Historic Flight To
Attend Final Doolittle Raider Reunion
By Shane Nolan
March 26, 2012 - This April 18th will mark the 70th anniversary of the famous Doolittle Raid on Tokyo in the early days of WWII. In honor of the men and the mission, the five surviving Raiders will come together for one final reunion.
They will be joined by crew of the carrier Hornet from
which they began their heroic mission, as well as by the
Chinese Nationals who rescued them.
This is the first time that the Chinese who played such
a critical role in returning our fliers home will take
part in the traditional Doolittle Raider Reunion. The
event will feature the largest gathering of B-25 bombers
seen since World War II, approximately 25 B-25 aircraft
are expected to attend this last reunion.
Over 25,000 people are expected.
Flight Foundation?s B-25D ?Grumpy? is one of the oldest flying
B-25s in the world and most closely resembles the variant of the
bomber flown by Jimmy Doolittle and his crews.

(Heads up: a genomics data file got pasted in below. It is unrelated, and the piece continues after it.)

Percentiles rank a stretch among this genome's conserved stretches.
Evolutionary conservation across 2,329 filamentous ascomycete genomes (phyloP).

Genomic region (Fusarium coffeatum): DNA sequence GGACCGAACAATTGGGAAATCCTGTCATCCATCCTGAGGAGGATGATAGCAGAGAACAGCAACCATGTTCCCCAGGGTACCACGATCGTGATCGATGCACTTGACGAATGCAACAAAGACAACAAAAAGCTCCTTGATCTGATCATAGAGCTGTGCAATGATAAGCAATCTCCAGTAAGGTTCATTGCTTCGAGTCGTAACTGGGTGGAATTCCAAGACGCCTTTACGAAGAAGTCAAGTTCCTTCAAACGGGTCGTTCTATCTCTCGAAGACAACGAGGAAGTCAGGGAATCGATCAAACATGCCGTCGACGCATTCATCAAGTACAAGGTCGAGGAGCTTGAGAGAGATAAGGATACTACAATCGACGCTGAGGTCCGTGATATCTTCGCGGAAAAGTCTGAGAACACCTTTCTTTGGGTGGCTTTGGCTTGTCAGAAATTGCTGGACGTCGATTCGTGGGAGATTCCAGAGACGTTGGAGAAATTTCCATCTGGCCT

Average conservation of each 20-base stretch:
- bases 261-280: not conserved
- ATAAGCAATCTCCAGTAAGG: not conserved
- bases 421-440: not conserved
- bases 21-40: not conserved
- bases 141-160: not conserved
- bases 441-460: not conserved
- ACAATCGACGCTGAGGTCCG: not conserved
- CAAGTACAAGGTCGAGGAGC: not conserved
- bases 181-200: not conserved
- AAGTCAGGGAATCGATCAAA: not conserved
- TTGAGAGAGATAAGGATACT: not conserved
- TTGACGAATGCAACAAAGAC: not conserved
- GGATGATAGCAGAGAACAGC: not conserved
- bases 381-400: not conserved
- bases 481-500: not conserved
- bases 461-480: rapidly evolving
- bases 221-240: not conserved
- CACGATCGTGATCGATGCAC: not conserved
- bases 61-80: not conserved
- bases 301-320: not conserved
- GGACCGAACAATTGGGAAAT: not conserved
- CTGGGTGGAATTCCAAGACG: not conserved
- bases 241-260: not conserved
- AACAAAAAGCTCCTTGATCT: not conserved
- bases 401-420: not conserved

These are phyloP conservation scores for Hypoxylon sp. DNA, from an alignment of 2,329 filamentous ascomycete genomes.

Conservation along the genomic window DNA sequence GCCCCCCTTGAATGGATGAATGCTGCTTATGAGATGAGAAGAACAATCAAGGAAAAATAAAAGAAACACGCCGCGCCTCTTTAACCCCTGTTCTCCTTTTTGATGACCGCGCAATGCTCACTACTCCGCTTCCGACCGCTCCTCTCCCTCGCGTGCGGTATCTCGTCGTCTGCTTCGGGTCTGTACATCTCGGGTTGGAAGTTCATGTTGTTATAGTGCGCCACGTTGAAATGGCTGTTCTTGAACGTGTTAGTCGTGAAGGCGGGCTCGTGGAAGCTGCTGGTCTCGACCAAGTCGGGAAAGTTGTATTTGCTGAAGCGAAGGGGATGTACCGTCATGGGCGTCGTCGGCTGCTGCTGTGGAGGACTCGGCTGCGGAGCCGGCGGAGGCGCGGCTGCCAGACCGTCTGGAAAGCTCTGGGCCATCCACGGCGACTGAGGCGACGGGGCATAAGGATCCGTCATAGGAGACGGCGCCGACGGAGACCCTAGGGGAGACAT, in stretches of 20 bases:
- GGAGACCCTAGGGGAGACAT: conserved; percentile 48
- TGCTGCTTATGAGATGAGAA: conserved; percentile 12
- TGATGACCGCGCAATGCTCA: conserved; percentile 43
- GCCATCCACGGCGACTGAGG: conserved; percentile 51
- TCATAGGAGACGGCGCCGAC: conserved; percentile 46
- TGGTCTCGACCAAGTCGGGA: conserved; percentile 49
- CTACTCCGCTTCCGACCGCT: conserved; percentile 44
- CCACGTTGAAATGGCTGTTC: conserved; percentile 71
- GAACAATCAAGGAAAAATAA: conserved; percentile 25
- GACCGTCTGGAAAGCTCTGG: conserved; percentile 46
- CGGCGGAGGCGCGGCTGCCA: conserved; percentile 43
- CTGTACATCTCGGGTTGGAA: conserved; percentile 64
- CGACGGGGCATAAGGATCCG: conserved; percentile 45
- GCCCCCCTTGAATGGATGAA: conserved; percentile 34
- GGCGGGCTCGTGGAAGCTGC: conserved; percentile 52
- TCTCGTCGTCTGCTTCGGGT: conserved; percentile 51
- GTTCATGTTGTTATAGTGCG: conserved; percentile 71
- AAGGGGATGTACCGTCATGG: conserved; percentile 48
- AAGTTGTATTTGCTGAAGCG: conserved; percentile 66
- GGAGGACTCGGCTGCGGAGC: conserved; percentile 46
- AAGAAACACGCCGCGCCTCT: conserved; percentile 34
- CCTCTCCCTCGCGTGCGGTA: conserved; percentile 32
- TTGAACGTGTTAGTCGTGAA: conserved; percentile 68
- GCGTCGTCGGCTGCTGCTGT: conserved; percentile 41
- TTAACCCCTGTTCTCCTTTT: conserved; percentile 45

?Grumpy? will depart from Snohomish County Airport north
of Seattle, WA at 8 a.m. on April 15th carrying a crew of two
pilots and six lucky supporters.
Following the same route used by the Army Air Corps to
deliver aircraft during WWII, ?Grumpy? will make the two-day
journey to Grimes Field in Urbana, OH via Great Falls, MT and
Sioux Falls, SD.
the gathered B-25s will offer rides and tours to the public,
many of whom have never experienced the roar of powerful twin
radial engines and the cramped confines of the flight deck. On
Tuesday April 17th the B-25 fleet will make its way to historic
Wright Field in Dayton, OH, home of the National Museum of the
United States Air Force.
Here the bombers will once again be on static display.
On Wednesday the 18th the entire formation will perform a
fly-by in salute to the surviving Raiders, crew members of the
Hornet, and brave Chinese.
Flight?s ?Grumpy? will begin the journey home after the final
Raider Reunion event on Friday afternoon. A fresh crew of six
lucky supporters will journey west across the country, reliving
the experiences of the ?Greatest Generation.? The B-25 is
expected to return home to Snohomish County Airport Saturday
evening, after flying a total distance of 3,500 miles in less
than a week.
This B-25D is no stranger to long distance flights. After completing restoration in Duxford, England, ?Grumpy? was ferried across the Atlantic Ocean following the lend/lease routes used during WWII to ferry aircraft and supplies to our British allies. The ship then made the cross-country journey through Canada, finally arriving at the Historic Flight Foundation on November 1st, 2009 after a journey of some 5,700 miles.
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